Ancient History Timeline - 1100-1500 AD
Welcome to Quatr.us Study Guides!

Timeline: 1100-1500 AD

Map
Genghis Khan
Gengis Khan (Central Asia)

October 2016 - After the warming trend of 1000 AD came a colder period around 1300 AD called the Little Ice Age. Again, the effects were felt around the world. In Central Asia, the Mongols rose to power in the late 1200s AD, conquering China, Russia, northern India, and most of the Islamic Empire and uniting them into one huge empire. This weakened West Asia, but it made trade and travel easier, so that travelers and inventions like paper, moveable type, compasses, and gunpowder could travel easily from China to Europe.

In 1328, though, it turned out that all this traveling could also spread disease. The bubonic plague got started in China or Central Asia and soon spread from one end of the Mongol Empire to the other, and then into Europe and North Africa on sailing ships. Millions of people died all over Europe, Asia, and North Africa, and the Mongol Empire collapsed into many smaller countries: the Ming Dynasty in China, the Ottoman Empire in West Asia, Russia in Central Asia, and the Delhi Sultanate in India.

In the 1400s, once the plague was pretty much over, the Mongols tried to put their empire back together under their new king Tamerlane. That was pretty much the end of the Delhi Sultanate, and Tamerlane also took over much of West Asia, though he couldn't take China again. Because the Ottomans had lost a lot of the eastern part of their empire to the Mongols, they conquered more land in the West, taking over Constantinople in 1453, and also a lot of Eastern Europe and North Africa. South of the Sahara, Islamic kingdoms flourished in Ghana and Mali, while along the east coast of Africa people traded with Islamic and Indian sailing ships.

In North America, the Navajo moved south from the Great Plains into the southwest (modern Arizona) and took up farming corn and beans. The Pueblo people had to abandon land that had gotten too dry, and moved south-west into southern Arizona and New Mexico. The Iroquois moved north from Maryland up to New York, bringing farming with them and growing corn and beans, squash, sunflowers and tobacco. This move pushed the Algonquin further north into Canada.

In South America, new empires emerged: the Inca in Peru, and the Aztec in Mexico, while the Maya and Zapotec continued to rule Central America.

At the same time, the Europeans were pushing the Almohads out of Spain. The last Islamic rulers were forced out of Spain in 1492 AD, and in the same year Ferdinand and Isabella, the king and queen of Spain, sent Christopher Columbus to sail to North America.

Learn by doing: a Chinese compass
More about the Little Ice Age

Bibliography and further reading for a world history timeline:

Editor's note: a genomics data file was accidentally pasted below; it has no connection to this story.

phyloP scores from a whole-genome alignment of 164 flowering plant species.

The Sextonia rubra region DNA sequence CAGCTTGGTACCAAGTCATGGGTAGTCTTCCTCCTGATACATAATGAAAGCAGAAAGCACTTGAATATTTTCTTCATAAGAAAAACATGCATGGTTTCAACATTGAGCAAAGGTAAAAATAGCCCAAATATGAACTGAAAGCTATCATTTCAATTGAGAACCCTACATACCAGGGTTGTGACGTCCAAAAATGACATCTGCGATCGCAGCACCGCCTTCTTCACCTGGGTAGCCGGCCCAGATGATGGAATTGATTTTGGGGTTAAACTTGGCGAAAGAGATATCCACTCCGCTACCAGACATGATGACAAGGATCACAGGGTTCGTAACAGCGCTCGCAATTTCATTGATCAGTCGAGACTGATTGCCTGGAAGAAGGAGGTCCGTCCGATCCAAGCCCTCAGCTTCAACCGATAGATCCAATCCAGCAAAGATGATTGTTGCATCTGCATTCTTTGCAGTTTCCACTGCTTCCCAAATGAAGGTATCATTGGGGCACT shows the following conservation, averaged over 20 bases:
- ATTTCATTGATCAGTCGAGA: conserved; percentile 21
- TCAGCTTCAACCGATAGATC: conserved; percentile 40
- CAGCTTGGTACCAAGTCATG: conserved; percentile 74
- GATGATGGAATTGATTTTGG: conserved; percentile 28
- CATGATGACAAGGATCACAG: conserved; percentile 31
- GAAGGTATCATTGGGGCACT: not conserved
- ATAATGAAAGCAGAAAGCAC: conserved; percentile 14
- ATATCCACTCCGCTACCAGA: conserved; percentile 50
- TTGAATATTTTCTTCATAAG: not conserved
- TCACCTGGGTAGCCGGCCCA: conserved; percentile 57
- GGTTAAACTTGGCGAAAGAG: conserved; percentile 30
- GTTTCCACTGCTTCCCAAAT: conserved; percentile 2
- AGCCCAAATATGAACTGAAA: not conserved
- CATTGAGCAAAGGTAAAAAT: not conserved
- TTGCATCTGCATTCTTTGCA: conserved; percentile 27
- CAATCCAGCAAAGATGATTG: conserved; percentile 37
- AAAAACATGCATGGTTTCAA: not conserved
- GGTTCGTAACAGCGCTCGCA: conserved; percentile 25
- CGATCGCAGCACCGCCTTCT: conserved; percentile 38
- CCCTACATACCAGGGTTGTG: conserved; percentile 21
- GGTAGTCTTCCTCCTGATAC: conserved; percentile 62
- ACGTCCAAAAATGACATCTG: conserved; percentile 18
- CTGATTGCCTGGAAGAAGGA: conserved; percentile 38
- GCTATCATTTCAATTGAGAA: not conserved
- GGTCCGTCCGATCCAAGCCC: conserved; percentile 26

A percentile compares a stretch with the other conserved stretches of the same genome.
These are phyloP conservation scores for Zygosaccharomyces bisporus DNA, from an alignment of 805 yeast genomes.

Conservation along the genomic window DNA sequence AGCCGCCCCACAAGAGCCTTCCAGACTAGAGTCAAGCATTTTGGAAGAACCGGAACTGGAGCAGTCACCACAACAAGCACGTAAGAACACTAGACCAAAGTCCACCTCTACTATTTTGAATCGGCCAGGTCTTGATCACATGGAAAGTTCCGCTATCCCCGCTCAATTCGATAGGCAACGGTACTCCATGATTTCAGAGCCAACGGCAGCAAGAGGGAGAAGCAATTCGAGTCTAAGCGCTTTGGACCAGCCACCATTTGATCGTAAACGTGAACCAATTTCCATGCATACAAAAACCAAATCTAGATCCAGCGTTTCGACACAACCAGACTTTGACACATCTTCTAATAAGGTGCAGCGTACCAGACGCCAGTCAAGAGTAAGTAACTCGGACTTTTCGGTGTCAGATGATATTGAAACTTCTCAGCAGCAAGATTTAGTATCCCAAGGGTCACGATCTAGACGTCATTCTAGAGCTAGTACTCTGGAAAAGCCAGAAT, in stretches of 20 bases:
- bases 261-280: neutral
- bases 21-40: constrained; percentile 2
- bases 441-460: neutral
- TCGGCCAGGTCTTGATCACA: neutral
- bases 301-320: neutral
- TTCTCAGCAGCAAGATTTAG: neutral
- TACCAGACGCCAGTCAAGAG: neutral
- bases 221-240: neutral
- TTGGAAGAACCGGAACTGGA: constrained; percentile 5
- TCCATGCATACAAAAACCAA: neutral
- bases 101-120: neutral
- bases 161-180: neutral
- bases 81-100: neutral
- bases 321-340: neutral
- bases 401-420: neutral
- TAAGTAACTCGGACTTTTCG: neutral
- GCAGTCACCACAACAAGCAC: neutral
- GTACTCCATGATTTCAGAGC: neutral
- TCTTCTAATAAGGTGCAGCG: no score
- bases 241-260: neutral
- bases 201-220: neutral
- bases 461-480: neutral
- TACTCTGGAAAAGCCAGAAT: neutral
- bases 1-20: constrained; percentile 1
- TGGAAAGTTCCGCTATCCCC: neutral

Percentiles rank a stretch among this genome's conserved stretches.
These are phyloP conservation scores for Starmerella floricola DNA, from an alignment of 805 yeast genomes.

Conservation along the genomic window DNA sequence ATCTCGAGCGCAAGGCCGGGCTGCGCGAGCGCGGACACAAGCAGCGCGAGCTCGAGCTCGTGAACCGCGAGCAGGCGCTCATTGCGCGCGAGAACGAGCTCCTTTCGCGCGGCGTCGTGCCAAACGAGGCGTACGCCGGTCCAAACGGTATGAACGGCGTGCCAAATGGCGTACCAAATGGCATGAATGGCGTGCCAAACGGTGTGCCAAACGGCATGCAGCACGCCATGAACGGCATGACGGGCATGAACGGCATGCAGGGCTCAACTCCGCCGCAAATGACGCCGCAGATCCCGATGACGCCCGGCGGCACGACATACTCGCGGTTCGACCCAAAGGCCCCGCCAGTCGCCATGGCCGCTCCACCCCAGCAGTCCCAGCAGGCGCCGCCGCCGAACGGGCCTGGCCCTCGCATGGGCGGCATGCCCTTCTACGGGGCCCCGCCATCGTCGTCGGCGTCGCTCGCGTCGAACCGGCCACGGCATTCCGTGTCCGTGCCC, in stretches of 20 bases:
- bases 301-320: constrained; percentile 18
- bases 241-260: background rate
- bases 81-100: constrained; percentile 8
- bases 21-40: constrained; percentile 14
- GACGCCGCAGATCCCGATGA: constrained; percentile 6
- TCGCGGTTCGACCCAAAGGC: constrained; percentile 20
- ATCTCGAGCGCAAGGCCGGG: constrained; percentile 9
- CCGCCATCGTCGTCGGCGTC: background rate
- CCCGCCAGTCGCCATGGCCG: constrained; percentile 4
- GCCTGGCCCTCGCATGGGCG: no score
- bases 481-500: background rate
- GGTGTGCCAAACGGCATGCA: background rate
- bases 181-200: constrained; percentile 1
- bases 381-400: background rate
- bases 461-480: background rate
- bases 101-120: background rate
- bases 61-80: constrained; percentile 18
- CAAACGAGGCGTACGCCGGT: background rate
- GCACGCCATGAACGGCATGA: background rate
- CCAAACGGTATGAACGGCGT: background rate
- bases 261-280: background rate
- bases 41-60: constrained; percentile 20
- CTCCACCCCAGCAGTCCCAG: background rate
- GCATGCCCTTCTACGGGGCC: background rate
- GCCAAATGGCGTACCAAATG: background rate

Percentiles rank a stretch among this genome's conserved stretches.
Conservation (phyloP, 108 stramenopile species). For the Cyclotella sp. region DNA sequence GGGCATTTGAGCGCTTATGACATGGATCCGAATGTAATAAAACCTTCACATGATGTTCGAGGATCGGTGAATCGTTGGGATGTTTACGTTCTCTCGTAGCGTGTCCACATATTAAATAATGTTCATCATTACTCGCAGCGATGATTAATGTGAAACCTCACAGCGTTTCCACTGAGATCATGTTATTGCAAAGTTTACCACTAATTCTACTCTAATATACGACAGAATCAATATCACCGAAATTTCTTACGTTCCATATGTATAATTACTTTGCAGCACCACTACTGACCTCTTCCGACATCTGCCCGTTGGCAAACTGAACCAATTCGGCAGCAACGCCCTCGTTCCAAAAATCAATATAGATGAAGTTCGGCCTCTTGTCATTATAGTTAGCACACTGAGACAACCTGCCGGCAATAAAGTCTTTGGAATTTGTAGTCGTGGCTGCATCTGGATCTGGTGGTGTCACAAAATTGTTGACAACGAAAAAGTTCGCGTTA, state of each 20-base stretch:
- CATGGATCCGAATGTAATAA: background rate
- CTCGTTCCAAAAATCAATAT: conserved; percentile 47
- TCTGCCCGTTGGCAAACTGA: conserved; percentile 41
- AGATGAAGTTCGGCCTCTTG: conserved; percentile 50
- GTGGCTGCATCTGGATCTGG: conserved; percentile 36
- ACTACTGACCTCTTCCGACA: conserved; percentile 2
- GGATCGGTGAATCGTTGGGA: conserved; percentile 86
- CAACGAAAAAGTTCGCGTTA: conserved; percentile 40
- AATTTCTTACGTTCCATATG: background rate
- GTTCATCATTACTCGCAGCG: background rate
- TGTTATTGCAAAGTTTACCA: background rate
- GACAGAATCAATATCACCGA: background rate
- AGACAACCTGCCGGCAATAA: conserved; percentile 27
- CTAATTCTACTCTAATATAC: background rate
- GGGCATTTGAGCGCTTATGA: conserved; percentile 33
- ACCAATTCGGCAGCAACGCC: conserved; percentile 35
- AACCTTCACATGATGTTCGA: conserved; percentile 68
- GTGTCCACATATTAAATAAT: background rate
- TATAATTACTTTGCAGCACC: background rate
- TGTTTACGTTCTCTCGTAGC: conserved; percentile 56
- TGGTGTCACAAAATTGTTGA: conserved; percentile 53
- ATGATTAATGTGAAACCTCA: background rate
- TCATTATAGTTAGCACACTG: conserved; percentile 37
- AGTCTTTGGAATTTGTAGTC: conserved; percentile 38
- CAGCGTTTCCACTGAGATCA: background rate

Back to 800 AD
After 1500
Quatr.us home


Please help other teachers and students find us: link to this page from your class page.
Karen Carr is Associate Professor Emerita, Department of History, Portland State University. She holds a doctorate in Classical Art and Archaeology from the University of Michigan. Follow her on Instagram, Pinterest, or Twitter, or buy her book, Vandals to Visigoths.
Karen Carr is Associate Professor Emerita, Department of History, Portland State University. She holds a doctorate in Classical Art and Archaeology from the University of Michigan. Follow her on Instagram or Twitter, or buy her book, Vandals to Visigoths.
Sign up for more free articles and special offers in Quatr.us' weekly newsletter:
We will never share your e-mail address unless you allow us to do so. View our privacy policy. Easy unsubscribe links are provided in every email.
Check out our new ebook: Short and Simple: Ancient Greek Myths! - just out! Twenty-five easy to read, illustrated stories, from Pandora to Medea, Icarus, and the Trojan Horse (you can read these online as samples). Get it this week for just $14.99, five dollars off the regular price of $19.99.
Cite this page
  • Author: K.E. Carr
  • Title:
  • Site Name: Quatr.us Study Guides
  • Publisher: Quatr.us
  • Date Published:
Did you find what you needed? Ask your teacher to link to this page so other people can use it too! Send it in and win a Quatr.us "Great Page!" award!
Sign up for more free articles and special offers in Quatr.us' weekly newsletter:
We will never share your e-mail address unless you allow us to do so. View our privacy policy. Easy unsubscribe links are provided in every email.
Comment on This Article
Quatr.us is loading comments...
(Comments will appear after moderation, if they are kind and helpful. Feel free to ask questions, and we'll try to answer them.)
Cite this page
  • Carr, K.E. . Quatr.us Study Guides, . Web. 24 May, 2017
ADVERTISEMENT